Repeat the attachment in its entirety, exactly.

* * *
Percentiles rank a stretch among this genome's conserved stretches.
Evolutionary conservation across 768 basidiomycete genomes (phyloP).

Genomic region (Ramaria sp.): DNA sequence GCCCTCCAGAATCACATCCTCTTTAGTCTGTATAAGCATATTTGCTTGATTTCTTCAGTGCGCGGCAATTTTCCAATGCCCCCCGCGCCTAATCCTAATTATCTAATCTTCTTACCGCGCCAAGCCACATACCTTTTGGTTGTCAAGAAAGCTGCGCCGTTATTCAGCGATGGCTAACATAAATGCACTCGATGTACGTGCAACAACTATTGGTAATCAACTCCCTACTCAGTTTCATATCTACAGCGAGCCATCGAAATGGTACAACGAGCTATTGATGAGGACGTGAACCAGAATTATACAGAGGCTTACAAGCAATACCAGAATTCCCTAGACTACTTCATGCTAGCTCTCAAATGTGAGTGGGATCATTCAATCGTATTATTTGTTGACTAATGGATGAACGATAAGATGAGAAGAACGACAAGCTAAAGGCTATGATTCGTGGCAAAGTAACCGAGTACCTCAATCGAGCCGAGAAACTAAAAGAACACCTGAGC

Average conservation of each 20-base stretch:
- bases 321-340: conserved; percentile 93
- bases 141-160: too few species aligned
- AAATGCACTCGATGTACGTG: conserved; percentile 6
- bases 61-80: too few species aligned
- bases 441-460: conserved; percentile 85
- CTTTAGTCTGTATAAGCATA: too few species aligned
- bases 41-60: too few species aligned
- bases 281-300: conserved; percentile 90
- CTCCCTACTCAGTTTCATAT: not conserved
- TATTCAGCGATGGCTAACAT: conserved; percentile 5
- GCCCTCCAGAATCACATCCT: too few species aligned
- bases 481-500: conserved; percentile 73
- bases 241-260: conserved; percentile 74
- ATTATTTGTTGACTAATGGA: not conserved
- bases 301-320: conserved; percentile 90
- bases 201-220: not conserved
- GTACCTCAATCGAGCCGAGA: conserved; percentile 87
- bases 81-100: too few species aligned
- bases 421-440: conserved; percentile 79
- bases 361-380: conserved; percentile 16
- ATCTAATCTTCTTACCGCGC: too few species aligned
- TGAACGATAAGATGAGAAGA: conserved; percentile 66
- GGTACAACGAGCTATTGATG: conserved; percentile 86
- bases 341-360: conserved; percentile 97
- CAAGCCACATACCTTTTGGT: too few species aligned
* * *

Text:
Percentiles rank a stretch among this genome's conserved stretches.
Evolutionary conservation across 768 basidiomycete genomes (phyloP).

Genomic region (Ramaria sp.): DNA sequence GCCCTCCAGAATCACATCCTCTTTAGTCTGTATAAGCATATTTGCTTGATTTCTTCAGTGCGCGGCAATTTTCCAATGCCCCCCGCGCCTAATCCTAATTATCTAATCTTCTTACCGCGCCAAGCCACATACCTTTTGGTTGTCAAGAAAGCTGCGCCGTTATTCAGCGATGGCTAACATAAATGCACTCGATGTACGTGCAACAACTATTGGTAATCAACTCCCTACTCAGTTTCATATCTACAGCGAGCCATCGAAATGGTACAACGAGCTATTGATGAGGACGTGAACCAGAATTATACAGAGGCTTACAAGCAATACCAGAATTCCCTAGACTACTTCATGCTAGCTCTCAAATGTGAGTGGGATCATTCAATCGTATTATTTGTTGACTAATGGATGAACGATAAGATGAGAAGAACGACAAGCTAAAGGCTATGATTCGTGGCAAAGTAACCGAGTACCTCAATCGAGCCGAGAAACTAAAAGAACACCTGAGC

Average conservation of each 20-base stretch:
- bases 321-340: conserved; percentile 93
- bases 141-160: too few species aligned
- AAATGCACTCGATGTACGTG: conserved; percentile 6
- bases 61-80: too few species aligned
- bases 441-460: conserved; percentile 85
- CTTTAGTCTGTATAAGCATA: too few species aligned
- bases 41-60: too few species aligned
- bases 281-300: conserved; percentile 90
- CTCCCTACTCAGTTTCATAT: not conserved
- TATTCAGCGATGGCTAACAT: conserved; percentile 5
- GCCCTCCAGAATCACATCCT: too few species aligned
- bases 481-500: conserved; percentile 73
- bases 241-260: conserved; percentile 74
- ATTATTTGTTGACTAATGGA: not conserved
- bases 301-320: conserved; percentile 90
- bases 201-220: not conserved
- GTACCTCAATCGAGCCGAGA: conserved; percentile 87
- bases 81-100: too few species aligned
- bases 421-440: conserved; percentile 79
- bases 361-380: conserved; percentile 16
- ATCTAATCTTCTTACCGCGC: too few species aligned
- TGAACGATAAGATGAGAAGA: conserved; percentile 66
- GGTACAACGAGCTATTGATG: conserved; percentile 86
- bases 341-360: conserved; percentile 97
- CAAGCCACATACCTTTTGGT: too few species aligned